COSC 101 Homework 1                                            Fall 2014

Due date: Wednesday, September 10, 11:55pm


This homework is designed to give you your first exposure to designing algorithms and writing a program. You may find this assignment challenging, so we encourage you to start early and seek help if you get stuck.

This first assignment does not involve any Python. Instead, you are writing in the language of Picobot. The Picobot language was introduced in class; this homework also includes a reference that describes the language (see the file named picobot_reference.pdf).

The Picobot language is much simpler than Python. On the one hand, this means that you won't get bogged down learning language syntax. On the other hand, the language is so simple that it can be challenging to express what you want to do in such simple terms. This is one of the central challenges of programming, even in Python, and while you may find it frustrating at times, we hope that you also experience the sense of satisfaction when you figure out how to get that 'bot to zoom all around the room!

To complete this homework, you will need to try out your programs on a Picobot simulator, which can be found here:

Warning--- The simulator works for Firefox and Chrome browsers. It is not compatible with Microsoft’s Internet Explorer, even though it might at first appear to work. Do not use IE.

Overview and Setup

Your task is to write two Picobot programs. The first program should successfully navigate the empty room (shown on left). The second program should successfully navigate the maze room (shown on right). Both of these rooms are available in the Picobot simulator: click the arrow buttons on either side of the word "MAP".

When you have completed both programs, you have to submit them on Moodle using a file in plain text format. Use the following setup.

To fulfill the assignment, complete the following two programs. Once you have terminated the two required programs try the optional Challenge Problem described below.

Empty Room

Write a Picobot program for the empty room.

  1. Build on the activities we did in class think about a strategy (i.e., an algorithm) for completing the empty room. Draw on a diagram on paper to help your thoughts.

  2. Once you have a rough idea of your strategy, start translating this idea into a Picobot program on paper. Write rules to move Picobot. Consult the picobot_reference.pdf that comes with this homework to use the correct syntax of a Picobot program.
  3. Once you have a set of rules try them inside the Picobot simulator. Is Picobot navigating through the entire room using your program? Understand the relation between the rules you designed and Picobot motion in the simulator. (Remember that the simulator does not save your work: if the browser is closed or crashes, your work will be lost. Be sure to save a copy of your work in hw1.txt as you go.)

  4. When you think you have a working program for the empty room, run your program several times in the simulator. Click the "Reset" button to have Picobot start in a new randomly selected location. Remember that your program must work regardless of Picobot's starting location.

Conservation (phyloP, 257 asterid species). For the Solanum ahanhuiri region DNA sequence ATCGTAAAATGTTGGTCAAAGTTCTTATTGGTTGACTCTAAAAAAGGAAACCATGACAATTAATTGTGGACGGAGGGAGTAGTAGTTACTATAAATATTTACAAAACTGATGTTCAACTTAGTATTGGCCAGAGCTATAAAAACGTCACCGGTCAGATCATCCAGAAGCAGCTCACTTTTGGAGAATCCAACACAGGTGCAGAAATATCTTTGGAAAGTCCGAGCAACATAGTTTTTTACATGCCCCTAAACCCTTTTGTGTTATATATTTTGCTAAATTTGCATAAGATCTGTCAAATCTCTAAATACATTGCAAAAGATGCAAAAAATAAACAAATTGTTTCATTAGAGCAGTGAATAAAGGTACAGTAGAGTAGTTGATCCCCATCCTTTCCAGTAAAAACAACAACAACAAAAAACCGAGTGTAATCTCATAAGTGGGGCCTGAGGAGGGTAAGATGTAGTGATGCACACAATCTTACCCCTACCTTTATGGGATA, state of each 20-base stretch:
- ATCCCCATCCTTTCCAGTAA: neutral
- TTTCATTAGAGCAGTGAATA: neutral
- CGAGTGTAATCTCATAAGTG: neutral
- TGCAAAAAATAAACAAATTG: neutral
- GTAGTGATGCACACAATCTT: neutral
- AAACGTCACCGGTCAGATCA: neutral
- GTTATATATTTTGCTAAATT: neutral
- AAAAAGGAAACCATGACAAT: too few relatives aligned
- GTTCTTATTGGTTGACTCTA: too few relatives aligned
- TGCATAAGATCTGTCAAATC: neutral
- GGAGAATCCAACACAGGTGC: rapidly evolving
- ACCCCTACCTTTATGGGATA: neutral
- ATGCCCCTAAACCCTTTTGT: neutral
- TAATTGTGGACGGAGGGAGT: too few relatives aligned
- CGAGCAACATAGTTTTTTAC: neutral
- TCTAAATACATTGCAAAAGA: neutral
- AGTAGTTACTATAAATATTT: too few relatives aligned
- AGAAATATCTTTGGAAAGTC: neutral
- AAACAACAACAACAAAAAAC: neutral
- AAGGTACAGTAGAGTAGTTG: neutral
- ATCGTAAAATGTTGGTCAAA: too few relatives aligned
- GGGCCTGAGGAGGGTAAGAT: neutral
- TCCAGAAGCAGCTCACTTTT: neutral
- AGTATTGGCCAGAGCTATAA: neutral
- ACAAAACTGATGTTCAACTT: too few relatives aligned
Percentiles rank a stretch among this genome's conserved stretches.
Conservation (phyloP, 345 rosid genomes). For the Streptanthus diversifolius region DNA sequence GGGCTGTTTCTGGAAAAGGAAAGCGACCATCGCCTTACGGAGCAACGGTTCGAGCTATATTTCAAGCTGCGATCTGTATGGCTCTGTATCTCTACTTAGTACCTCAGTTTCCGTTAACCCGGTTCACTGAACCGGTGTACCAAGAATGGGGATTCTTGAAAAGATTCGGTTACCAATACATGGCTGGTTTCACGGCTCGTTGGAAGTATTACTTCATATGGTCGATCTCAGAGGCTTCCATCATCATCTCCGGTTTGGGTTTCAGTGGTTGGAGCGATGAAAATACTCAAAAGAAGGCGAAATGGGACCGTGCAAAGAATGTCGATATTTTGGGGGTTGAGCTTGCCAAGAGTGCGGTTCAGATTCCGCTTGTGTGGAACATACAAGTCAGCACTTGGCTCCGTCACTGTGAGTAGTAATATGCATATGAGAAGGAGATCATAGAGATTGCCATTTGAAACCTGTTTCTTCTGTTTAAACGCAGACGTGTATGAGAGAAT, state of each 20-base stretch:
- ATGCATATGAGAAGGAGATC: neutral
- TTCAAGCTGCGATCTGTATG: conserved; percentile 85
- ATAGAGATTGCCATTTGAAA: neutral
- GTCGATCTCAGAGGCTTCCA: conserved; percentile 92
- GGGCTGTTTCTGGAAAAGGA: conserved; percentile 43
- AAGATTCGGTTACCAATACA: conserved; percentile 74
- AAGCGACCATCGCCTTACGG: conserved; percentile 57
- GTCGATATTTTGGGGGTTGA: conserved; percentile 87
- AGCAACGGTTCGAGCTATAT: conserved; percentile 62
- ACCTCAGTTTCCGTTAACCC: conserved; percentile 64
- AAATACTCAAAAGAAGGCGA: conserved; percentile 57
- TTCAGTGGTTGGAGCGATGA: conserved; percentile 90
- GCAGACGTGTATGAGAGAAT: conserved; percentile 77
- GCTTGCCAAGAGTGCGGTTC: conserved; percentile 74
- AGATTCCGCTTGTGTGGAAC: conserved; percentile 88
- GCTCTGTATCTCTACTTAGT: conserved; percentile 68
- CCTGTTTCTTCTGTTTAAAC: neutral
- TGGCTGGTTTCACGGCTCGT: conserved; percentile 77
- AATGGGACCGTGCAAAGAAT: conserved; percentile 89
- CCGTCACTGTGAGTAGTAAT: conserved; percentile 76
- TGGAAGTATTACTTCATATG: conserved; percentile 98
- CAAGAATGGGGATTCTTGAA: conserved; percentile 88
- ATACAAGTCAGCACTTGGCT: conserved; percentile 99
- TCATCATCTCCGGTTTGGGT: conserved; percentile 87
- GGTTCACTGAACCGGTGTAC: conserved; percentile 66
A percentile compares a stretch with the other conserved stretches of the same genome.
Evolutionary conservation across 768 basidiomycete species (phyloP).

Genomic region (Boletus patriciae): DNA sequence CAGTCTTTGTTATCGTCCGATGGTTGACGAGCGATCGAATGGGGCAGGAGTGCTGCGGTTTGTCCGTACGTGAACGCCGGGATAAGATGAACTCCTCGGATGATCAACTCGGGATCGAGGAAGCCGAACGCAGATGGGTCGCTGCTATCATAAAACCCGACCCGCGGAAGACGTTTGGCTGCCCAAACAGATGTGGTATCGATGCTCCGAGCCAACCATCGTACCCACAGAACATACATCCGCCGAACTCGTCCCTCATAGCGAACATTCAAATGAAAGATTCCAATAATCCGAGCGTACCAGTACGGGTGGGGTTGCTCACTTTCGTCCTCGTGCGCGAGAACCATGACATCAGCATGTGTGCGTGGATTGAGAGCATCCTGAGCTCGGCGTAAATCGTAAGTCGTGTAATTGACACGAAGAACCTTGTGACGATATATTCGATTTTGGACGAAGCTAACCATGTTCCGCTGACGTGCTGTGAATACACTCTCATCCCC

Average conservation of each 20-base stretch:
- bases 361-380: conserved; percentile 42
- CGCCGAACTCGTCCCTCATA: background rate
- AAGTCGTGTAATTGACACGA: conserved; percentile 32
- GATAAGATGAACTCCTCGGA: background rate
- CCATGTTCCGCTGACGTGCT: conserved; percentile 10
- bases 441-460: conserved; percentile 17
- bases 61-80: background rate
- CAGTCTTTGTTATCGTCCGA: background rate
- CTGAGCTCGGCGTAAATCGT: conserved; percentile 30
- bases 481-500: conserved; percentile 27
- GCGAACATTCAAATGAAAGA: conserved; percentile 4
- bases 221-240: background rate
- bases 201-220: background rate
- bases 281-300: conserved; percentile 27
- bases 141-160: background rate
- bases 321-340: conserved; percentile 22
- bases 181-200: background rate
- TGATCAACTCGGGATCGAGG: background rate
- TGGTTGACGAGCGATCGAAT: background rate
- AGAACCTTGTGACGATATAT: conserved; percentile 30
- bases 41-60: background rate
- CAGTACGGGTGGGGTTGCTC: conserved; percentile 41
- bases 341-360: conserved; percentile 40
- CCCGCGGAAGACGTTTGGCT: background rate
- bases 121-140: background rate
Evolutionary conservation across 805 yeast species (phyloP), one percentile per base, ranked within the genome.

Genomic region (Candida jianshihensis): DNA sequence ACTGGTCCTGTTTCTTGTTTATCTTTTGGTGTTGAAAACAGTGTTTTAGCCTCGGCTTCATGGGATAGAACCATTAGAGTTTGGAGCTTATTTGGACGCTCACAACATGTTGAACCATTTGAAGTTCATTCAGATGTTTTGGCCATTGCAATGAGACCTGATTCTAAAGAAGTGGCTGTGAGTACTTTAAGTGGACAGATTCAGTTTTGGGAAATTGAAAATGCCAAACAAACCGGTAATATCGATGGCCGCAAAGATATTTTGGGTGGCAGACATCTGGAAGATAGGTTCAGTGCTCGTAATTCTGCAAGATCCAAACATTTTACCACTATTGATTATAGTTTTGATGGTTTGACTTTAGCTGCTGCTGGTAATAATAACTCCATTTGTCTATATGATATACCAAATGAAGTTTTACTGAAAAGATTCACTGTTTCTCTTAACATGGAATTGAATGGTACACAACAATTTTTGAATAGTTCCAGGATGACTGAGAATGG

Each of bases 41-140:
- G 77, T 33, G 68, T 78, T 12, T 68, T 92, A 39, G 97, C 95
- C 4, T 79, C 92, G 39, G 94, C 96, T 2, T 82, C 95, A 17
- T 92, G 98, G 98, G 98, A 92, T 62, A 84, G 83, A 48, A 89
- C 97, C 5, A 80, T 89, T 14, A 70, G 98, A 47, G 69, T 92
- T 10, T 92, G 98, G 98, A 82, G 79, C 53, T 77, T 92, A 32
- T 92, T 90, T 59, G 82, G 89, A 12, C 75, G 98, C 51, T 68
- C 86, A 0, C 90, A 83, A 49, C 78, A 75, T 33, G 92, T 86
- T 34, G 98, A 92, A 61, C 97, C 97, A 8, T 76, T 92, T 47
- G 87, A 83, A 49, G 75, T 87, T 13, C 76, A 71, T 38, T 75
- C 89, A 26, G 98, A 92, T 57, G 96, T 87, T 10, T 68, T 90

5. Add some comments to your program (see Grading below).


Write a program to navigate the maze.

  1. The recommended strategy for solving the maze is something called "the right hand rule." This is explained in detail in the picobot_reference.pdf (see the section titled Solving the maze). Make sure you understand the right hand rule before attempting to translate it into Picobot program.
  2. Translate the right hand rule into a Picobot program. Try it on a piece of paper and don't hesitate to check your program incrementally.
  3. Once you think you have a solution be sure to try your maze program several times in the simulator.
  4. Add some helpful comments to your program (see Grading below).


In the file hw1.txt

Upload hw1.txt to Moodle before the deadline.


Your assignment will be graded on two criteria:

  1. Correctness: each program should cover the room regardless of start location. [80% = 30+50]
  2. Program design and style: when we get to Python, style and program design become more significant. For this assignment, the only style requirement is that you include comments that explain what each state means. Write exactly one comment per state that explains at a high level what you are trying to accomplish in that state. [20%]

    Here is an example. This program has two states and therefore has two comments (Please do not write a comment for every single rule!):

    # State 0: go N as far as possible, then switch to state 1
    0 x*** -> N 0
    0 N*** -> X 1
    # State 1: go S as far as possible, then switch to state 0
    1 ***x -> S 1
    1 ***S -> X 0

Challenge Problem (OPTIONAL)

Challenge problems are entirely optional extensions to the homework. If you complete them successfully, you are rewarded with a sense of accomplishment and a small number of extra points on the homework. They are intended for students who want to explore a little further; only pursue the challenge problem after you have successfully completed the homework.

At heart, CS fundamentally tries to answer questions of complexity: to show that problems are easier than initially thought, or, sometimes, to prove that they can't be handled with fewer resources.

You might think about how efficient your solutions are, both in terms of the number of states used and in terms of the number of rules. There are other ways to measure efficiency as well (e.g., speed).

The challenge problem is to create as efficient a solution as possible for each room:

Just for fun, you might try to write a program for the diamond-shaped room (available at the Picobot simulator). You do not need to turn in this program as it is not part of the challenge problem.